Mathematical Description of the Initial Stages of a Composting Process in a Batch Bioreactor Article uri icon


  • A mathematical model to describe a composting process in a tubular bioreactor is proposed in this work. This model considers the bioreactor as a biphasic system in which the gas phase provides the oxygen, whereas in the solid-liquid phase, the microorganisms grow by consuming the substrate and dissolved oxygen. The mathematical model describes temperature and oxygen and water concentration changes in both phases, as well as microorganisms, substrates, and Salmonella concentrations in the solid-liquid phase as a function of time and position in the bioreactor. The composting model proposed was sensitive to changes in the maximum growth rate, substrate to biomass yield, ambient temperature, and initial concentration of water in the solid-liquid phase. A design analysis of the bioreactor was performed, keeping the total bioreactor volume constant. The study consisted of changing (i) the interstitial gas velocity, (ii) the initial mass fraction of water in the solid-liquid phase, and (iii) the global heat transfer coefficient. It was found that an increase in the bioreactor insulation was the most proper alternative to achieve an adequate sanitization of the composting system followed by the initial water concentration in the solid-liquid phase. Overall, the mathematical model could be used to design nonexistent composting tubular bioreactors or describe existent bioreactors to help achieving sanitizing conditions. © 2022 American Chemical Society.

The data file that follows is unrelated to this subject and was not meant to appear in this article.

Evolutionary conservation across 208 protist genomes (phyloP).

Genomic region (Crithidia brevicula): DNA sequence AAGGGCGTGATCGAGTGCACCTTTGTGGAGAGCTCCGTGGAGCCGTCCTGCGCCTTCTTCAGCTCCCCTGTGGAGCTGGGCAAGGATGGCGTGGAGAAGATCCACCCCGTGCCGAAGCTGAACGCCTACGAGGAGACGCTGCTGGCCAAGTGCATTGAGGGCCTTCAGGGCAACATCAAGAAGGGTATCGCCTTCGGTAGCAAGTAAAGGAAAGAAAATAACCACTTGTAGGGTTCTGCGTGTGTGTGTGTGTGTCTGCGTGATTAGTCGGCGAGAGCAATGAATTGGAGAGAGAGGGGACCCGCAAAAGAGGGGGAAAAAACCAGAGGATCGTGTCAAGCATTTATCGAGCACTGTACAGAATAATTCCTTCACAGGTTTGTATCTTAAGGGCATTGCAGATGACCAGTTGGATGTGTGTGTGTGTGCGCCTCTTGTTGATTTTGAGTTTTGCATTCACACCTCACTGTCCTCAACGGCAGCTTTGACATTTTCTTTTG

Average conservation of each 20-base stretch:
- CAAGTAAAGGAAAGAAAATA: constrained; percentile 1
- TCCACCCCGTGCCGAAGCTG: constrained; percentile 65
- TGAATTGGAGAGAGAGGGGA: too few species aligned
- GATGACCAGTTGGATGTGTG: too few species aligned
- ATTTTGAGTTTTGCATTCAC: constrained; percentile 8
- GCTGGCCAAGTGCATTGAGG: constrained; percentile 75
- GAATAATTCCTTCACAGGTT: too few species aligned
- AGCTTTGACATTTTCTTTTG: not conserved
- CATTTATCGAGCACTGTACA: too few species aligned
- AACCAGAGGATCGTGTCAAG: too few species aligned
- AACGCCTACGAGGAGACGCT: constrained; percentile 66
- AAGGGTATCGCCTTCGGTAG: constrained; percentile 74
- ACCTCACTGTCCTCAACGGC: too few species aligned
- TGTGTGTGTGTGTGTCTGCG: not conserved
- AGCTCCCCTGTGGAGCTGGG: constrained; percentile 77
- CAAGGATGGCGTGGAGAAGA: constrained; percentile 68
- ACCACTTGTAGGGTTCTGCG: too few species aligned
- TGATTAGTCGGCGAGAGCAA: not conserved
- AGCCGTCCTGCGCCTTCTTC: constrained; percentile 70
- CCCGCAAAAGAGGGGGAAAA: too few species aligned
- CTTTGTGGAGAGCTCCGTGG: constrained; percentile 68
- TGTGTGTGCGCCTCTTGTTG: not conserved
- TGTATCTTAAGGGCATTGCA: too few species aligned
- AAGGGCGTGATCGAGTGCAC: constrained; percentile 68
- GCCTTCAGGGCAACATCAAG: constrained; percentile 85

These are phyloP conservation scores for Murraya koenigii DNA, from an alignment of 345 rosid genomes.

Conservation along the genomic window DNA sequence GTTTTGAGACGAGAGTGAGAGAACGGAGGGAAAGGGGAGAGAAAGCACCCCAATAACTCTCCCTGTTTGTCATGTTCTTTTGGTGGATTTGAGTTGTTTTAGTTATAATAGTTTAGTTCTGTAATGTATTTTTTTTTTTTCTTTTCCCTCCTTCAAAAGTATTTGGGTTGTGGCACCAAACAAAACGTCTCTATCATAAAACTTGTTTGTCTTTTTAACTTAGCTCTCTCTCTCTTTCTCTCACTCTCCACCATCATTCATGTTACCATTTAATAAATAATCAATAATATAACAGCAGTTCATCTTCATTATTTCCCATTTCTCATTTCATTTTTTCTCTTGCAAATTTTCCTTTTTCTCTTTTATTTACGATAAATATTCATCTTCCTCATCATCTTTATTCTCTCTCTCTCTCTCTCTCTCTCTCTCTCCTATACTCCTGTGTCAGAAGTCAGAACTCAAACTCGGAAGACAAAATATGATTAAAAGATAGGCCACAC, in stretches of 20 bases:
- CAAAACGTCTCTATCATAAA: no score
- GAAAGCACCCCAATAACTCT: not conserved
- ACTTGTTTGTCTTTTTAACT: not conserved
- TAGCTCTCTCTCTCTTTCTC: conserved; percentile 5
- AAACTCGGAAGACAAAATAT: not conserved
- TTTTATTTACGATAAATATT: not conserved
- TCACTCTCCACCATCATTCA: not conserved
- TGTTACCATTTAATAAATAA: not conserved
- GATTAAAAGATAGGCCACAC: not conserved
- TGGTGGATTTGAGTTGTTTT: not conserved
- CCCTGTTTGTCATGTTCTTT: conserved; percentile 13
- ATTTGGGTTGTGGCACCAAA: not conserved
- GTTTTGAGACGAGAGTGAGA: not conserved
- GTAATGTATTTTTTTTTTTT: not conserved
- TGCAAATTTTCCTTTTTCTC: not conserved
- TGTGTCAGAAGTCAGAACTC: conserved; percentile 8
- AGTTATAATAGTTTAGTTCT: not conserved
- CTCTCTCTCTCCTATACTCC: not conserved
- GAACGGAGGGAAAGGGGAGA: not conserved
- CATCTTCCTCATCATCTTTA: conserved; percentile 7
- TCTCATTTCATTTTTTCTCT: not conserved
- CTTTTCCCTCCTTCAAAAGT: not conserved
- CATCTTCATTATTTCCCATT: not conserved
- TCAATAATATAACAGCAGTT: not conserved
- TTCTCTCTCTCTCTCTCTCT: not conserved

publication date

  • 2022-01-01